So mulatre Flavien is kind of a dick. And Placide is pretty direct about his feelings.
Flavien being a dick to Placide. Dessalines shows up and takes all the slaves.Mulatre General Rigaud thinks about joining, but remains loyal to France. Dessalines becomes captor to Rigaud’s sister, Clarisse. Dessalines wants to punish the soldiers who tricked Clarisse and were going to abuse her. Clarisse begs him to spare them. Rigaud and Lefebre meet – again about France. Dessalines shows up. They don’t fight. Later Rigaud confronts him about honor. Fight. Clarisse saves everyone. Clarisse prays. Dessalines becomes Catholic.
Not a shabby plot, but the play is WAY better than the above. The strongest part is truly the dialogue. Easton had a way with words…Flavien is all butthurt over Placide’s insult – he complains to the slaves…
The published volume has several illustrations – the one featuring Dessalines is earlier. These are the others:
Then, after a period of nearly 20 years, Easton published Christophe; a tragedy in prose of imperial Haiti.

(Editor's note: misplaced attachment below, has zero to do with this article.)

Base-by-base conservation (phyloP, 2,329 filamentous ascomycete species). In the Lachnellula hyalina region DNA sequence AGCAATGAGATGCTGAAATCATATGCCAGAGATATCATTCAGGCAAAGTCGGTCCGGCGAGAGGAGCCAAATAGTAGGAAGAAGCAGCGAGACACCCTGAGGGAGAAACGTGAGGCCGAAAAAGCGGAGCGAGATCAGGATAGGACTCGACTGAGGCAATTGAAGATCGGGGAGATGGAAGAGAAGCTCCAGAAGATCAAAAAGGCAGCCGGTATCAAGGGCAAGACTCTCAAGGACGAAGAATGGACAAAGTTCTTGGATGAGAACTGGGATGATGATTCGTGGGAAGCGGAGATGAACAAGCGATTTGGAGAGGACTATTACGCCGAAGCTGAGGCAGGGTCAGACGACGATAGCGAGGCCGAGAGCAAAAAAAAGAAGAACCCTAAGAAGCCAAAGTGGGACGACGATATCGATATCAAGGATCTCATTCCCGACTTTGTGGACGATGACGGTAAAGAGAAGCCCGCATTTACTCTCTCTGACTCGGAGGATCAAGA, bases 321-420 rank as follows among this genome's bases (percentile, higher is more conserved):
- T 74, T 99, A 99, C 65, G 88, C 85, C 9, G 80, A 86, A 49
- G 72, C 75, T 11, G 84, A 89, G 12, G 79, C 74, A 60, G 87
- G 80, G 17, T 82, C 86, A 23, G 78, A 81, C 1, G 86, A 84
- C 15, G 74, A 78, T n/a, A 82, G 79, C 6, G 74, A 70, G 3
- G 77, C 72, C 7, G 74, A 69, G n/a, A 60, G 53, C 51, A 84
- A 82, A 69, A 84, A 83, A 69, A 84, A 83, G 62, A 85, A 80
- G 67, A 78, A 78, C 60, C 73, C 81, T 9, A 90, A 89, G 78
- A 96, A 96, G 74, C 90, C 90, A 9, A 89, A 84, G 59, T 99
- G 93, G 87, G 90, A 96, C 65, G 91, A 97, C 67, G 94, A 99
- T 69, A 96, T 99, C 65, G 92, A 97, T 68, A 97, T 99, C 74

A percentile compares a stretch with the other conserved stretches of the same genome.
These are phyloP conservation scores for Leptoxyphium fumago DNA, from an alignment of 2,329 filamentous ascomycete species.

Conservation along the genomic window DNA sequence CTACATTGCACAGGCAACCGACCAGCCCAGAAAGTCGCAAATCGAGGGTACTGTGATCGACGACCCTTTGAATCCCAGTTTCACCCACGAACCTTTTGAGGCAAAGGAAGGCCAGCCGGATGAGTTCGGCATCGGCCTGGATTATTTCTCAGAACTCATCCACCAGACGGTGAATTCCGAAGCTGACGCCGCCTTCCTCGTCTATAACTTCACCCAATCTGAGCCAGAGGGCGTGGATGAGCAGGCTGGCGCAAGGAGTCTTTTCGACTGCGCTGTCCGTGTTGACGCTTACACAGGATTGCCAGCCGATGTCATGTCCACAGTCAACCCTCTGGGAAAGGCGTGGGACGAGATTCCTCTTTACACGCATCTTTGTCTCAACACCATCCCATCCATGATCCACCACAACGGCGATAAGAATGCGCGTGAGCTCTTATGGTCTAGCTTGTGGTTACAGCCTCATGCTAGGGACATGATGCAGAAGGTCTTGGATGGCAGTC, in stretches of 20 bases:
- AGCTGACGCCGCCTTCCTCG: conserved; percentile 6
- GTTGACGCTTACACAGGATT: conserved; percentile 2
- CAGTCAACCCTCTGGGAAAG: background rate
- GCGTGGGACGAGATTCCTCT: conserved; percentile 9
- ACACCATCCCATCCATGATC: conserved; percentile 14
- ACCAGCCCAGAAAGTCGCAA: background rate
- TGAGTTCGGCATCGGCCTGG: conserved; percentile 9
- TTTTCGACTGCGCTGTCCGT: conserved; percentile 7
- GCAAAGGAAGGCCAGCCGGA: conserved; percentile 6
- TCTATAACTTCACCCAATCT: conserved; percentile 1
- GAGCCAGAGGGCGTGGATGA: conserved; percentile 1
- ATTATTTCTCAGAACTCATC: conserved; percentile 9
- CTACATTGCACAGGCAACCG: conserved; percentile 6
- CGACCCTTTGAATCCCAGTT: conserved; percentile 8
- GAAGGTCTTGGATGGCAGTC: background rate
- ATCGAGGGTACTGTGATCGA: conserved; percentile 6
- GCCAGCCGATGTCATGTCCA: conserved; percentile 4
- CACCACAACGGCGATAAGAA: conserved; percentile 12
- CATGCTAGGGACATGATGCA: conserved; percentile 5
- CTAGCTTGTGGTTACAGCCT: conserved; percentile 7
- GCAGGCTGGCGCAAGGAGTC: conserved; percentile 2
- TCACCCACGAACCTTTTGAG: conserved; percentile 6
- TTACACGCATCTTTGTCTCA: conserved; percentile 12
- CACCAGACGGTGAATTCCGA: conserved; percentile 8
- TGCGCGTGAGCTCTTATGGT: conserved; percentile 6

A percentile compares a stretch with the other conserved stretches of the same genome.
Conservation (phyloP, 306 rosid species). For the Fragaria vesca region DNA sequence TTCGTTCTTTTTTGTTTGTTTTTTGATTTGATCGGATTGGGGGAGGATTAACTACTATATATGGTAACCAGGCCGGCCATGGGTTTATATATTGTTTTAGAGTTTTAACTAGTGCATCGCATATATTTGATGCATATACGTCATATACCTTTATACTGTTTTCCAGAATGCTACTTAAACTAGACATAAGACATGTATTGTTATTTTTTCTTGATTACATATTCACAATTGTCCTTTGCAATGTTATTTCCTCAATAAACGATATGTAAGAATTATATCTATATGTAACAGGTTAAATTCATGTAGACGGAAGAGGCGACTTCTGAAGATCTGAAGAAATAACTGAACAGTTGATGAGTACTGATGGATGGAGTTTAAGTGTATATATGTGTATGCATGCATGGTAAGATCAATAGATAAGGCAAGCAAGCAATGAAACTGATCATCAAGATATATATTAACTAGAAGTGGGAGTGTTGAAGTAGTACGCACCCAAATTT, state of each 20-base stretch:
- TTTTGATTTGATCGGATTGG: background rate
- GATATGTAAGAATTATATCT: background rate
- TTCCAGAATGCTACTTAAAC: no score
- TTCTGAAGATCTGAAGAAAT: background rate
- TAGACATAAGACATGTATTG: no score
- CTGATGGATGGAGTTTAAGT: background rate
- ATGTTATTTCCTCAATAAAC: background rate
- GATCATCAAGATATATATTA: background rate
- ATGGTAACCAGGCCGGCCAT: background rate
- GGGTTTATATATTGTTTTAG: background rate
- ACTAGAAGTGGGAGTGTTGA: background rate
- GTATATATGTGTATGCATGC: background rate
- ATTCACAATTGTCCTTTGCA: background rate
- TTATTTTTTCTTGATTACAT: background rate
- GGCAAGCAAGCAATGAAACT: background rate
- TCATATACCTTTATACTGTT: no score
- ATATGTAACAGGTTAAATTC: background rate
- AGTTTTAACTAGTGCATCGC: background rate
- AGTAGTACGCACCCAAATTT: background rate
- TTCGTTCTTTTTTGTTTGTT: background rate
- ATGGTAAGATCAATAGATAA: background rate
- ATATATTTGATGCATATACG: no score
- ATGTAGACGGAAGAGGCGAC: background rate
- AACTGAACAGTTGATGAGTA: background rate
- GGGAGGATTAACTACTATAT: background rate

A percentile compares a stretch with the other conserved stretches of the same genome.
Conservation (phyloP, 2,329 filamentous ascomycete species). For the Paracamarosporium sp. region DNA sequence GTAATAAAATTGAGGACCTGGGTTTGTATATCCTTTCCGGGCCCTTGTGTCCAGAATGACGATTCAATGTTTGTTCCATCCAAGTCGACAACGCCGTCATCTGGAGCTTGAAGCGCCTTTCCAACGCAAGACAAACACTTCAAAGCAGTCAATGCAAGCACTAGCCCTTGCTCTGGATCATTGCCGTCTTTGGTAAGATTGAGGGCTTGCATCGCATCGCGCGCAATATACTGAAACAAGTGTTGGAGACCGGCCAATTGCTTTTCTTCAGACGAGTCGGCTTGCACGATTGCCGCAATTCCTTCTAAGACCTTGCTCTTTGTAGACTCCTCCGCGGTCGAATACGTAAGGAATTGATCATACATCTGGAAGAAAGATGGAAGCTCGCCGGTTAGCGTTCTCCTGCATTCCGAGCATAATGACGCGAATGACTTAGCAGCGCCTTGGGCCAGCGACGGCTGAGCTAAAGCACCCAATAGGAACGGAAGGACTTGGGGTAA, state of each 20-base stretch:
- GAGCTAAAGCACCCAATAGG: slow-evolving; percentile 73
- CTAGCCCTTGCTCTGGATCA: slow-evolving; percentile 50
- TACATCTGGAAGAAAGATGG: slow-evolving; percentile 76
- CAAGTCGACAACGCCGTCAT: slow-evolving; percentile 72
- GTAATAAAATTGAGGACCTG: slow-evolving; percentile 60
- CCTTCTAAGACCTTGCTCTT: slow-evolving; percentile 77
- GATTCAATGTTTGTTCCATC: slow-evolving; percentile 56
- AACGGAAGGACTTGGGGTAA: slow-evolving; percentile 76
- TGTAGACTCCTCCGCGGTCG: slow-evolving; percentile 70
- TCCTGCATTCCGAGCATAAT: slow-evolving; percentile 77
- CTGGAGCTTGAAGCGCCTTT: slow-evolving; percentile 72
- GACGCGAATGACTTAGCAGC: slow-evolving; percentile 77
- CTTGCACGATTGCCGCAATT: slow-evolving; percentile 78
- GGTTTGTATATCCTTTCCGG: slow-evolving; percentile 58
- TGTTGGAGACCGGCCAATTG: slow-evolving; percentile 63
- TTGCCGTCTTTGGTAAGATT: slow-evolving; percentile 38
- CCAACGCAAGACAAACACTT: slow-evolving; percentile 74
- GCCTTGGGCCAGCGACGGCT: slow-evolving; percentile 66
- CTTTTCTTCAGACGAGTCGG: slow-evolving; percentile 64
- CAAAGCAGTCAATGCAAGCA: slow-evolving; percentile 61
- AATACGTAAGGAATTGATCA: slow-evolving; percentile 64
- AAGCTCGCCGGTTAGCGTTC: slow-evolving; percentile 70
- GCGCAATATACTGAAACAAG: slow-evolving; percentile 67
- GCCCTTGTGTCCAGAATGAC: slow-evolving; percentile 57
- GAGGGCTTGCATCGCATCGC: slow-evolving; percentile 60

The author actually made his own synopsis of the play:
Now it’s not a bad play, but even the synopsis is where things start to falter. There are some things in the synopsis that aren’t even in the play. Not a good sign.
And we must jump back into Haïtian history a bit…
Much like Dessalines, Henri-Christophe had been a general in the Haitian Revolution. Of interest to Americans, he may have served in the American Revolution as a drummer boy with the French at the failed Siege of Savannah in 1778.
On 6 April 1805, having gathered all his troops, General Christophe took all male prisoners to the local cemetery and proceeded to slit their throats, among them Presbyter Vásquez and 20 more priests.